While Covid19 has given us pause to think about how we go about our lives, it’s also hammered home pre-existing vulnerabilities in our society. One of the vulnerabilities exposed is the increased casualisation of our work force over the last two decades. The recent ‘work from home’ phenomena mostly applied to white collar, full-time employees, not those in casual hospitality, agriculture and or academia. So that’s cool. But not cool for the rest of us.
I’ve worked for ten years in the academic sphere as a casual employee. Last year, I turned up to teach the day after I broke a few ribs, because I had no sick leave and could not afford to pay another tutor to take my class. Life as a highly skilled, casual academic can be, in the words of a New Holland interloper, ‘nasty, brutish and short.’
The era of the ‘precariat’, where young people are being forced into a precarious casual work force, where their hours change every week, where they are ineligible for sick pay, compassionate leave etc and are always unsure of how they will pay their rent; they are being told how lucky they are … because their workplace is um flexible.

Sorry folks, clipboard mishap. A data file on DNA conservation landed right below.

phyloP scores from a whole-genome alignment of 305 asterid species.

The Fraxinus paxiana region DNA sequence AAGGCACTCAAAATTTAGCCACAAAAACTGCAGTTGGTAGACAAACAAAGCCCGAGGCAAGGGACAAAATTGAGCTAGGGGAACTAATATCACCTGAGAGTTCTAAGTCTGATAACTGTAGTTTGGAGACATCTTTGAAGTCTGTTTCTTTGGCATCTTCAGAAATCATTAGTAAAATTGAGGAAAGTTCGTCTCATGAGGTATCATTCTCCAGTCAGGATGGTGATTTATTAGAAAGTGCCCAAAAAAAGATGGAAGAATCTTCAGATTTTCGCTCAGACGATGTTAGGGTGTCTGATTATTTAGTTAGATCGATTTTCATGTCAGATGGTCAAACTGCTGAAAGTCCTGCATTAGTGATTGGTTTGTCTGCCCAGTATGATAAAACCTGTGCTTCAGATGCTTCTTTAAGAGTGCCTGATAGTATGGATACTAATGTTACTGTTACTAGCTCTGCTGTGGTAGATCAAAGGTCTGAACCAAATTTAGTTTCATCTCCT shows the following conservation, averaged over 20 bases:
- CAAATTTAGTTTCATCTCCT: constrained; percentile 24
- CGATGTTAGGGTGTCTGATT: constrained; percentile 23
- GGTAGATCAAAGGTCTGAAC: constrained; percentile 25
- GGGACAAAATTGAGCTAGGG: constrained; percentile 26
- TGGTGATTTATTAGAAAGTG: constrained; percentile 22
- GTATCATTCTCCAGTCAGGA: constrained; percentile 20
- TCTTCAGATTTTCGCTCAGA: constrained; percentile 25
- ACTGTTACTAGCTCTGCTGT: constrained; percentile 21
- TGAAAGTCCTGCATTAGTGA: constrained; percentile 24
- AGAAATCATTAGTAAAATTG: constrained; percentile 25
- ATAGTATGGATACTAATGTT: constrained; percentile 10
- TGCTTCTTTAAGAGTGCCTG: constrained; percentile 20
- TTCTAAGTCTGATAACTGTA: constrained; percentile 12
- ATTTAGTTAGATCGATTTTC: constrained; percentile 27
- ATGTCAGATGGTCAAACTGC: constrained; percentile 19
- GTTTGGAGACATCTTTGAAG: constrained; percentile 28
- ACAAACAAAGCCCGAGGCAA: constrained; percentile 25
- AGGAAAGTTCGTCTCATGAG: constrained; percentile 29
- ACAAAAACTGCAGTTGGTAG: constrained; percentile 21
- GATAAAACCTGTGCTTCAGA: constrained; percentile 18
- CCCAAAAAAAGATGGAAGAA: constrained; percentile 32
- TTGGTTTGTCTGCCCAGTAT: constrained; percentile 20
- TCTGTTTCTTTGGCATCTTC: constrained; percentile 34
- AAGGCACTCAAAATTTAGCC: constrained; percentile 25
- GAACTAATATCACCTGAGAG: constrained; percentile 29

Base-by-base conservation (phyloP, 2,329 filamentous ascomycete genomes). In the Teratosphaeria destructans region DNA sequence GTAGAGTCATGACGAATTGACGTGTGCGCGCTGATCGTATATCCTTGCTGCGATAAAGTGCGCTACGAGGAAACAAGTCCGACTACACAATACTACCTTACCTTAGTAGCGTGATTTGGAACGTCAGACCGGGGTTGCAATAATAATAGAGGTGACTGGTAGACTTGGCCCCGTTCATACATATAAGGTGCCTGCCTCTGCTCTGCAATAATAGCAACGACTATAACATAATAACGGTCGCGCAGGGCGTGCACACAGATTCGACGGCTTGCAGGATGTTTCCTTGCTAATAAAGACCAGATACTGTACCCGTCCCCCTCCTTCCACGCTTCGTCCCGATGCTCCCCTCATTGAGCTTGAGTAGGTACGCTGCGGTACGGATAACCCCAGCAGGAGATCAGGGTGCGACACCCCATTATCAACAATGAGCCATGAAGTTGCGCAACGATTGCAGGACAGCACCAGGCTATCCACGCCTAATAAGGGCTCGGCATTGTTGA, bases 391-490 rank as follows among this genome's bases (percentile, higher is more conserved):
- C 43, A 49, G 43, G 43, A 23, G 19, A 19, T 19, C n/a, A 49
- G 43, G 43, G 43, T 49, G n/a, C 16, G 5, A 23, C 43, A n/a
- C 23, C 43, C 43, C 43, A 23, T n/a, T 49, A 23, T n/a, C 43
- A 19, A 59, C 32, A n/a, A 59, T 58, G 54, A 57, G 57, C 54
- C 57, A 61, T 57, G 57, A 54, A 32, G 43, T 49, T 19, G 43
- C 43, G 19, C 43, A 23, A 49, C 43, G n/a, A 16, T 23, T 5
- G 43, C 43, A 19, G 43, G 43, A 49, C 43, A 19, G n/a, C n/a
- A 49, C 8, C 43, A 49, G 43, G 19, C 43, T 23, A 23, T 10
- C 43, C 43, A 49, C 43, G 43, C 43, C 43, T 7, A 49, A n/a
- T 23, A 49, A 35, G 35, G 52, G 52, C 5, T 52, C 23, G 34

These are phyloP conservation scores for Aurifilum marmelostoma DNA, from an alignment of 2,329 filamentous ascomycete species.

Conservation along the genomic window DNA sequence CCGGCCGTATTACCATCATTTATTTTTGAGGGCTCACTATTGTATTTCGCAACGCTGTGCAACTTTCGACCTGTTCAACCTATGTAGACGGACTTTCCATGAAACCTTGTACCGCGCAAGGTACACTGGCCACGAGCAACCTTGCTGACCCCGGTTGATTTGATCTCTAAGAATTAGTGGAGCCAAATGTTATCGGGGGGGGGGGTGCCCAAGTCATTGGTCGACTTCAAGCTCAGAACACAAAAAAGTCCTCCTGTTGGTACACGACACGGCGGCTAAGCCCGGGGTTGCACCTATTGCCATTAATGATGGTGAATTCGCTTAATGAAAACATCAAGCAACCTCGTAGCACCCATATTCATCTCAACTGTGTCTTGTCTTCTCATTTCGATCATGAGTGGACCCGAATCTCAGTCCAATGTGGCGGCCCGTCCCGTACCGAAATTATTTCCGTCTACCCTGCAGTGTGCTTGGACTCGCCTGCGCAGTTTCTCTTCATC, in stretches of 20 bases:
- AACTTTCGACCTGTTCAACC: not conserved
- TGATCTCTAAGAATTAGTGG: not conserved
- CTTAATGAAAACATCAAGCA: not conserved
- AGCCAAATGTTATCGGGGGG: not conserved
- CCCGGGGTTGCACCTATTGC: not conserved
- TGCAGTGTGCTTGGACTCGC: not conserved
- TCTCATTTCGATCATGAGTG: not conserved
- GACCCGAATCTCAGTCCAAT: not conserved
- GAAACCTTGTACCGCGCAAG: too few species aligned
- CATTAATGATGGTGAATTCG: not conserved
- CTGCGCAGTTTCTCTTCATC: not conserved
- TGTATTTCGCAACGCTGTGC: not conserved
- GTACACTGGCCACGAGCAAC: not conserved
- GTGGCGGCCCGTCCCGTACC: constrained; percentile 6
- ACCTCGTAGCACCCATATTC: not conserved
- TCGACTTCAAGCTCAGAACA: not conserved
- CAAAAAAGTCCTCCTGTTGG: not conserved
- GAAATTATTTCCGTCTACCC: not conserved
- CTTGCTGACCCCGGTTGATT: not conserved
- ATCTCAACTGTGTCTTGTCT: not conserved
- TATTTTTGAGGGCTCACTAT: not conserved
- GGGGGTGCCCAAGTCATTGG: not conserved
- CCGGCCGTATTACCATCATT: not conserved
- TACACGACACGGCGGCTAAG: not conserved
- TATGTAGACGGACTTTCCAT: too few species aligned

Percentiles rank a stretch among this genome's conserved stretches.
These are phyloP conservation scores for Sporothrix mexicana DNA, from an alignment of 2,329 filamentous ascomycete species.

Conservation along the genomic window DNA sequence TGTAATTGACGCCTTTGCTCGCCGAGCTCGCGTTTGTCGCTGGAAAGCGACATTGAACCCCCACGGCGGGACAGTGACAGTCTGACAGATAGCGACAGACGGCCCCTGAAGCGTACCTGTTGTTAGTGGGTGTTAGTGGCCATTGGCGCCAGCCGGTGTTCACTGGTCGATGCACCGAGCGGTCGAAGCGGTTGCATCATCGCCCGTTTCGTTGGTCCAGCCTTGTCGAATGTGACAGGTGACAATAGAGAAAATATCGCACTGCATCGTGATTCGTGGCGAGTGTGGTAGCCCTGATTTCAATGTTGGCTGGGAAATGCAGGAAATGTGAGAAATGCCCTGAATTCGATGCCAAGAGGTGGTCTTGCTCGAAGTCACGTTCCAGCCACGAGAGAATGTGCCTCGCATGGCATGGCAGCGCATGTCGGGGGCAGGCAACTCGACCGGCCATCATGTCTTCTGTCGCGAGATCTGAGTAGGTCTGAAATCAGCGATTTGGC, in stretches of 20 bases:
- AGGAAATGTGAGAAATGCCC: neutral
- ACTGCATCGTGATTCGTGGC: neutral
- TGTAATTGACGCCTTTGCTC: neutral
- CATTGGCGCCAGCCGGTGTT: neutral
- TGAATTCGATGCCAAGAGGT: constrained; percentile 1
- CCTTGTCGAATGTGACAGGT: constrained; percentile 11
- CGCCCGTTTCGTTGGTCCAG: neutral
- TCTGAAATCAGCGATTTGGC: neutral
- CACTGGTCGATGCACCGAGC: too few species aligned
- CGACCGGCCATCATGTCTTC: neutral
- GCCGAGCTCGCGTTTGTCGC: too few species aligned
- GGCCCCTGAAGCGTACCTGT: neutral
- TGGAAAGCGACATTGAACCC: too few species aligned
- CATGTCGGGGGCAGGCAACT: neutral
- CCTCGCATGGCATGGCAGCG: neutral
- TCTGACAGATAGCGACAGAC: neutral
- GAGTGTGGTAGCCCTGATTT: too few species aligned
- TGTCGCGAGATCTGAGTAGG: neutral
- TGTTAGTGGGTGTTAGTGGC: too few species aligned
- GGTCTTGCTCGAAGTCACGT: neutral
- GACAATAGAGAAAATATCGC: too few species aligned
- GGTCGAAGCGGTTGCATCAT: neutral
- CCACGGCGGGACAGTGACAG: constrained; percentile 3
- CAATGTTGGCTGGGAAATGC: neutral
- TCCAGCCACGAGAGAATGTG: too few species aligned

The recent commentary by politicians and employers (who have taken advantage of this system for years) is that Jobkeeper and Jobseeker are now stymying their efforts to reopen, and that potential staff are enjoying the dole way too much to apply for a job.
I cannot call bullsh*t on this argument enough.
Perhaps it is time to look at how government and business alike treat their casual workforce. A small business in a small town, for example, could give one employee permanent part time status, thus giving them security and a living wage that they could depend upon. What could result is a place of dignity and respect when it comes to our relationships between boss and employee. Is this a leap to Marxist? Doubt it. It’s just doing the right thing.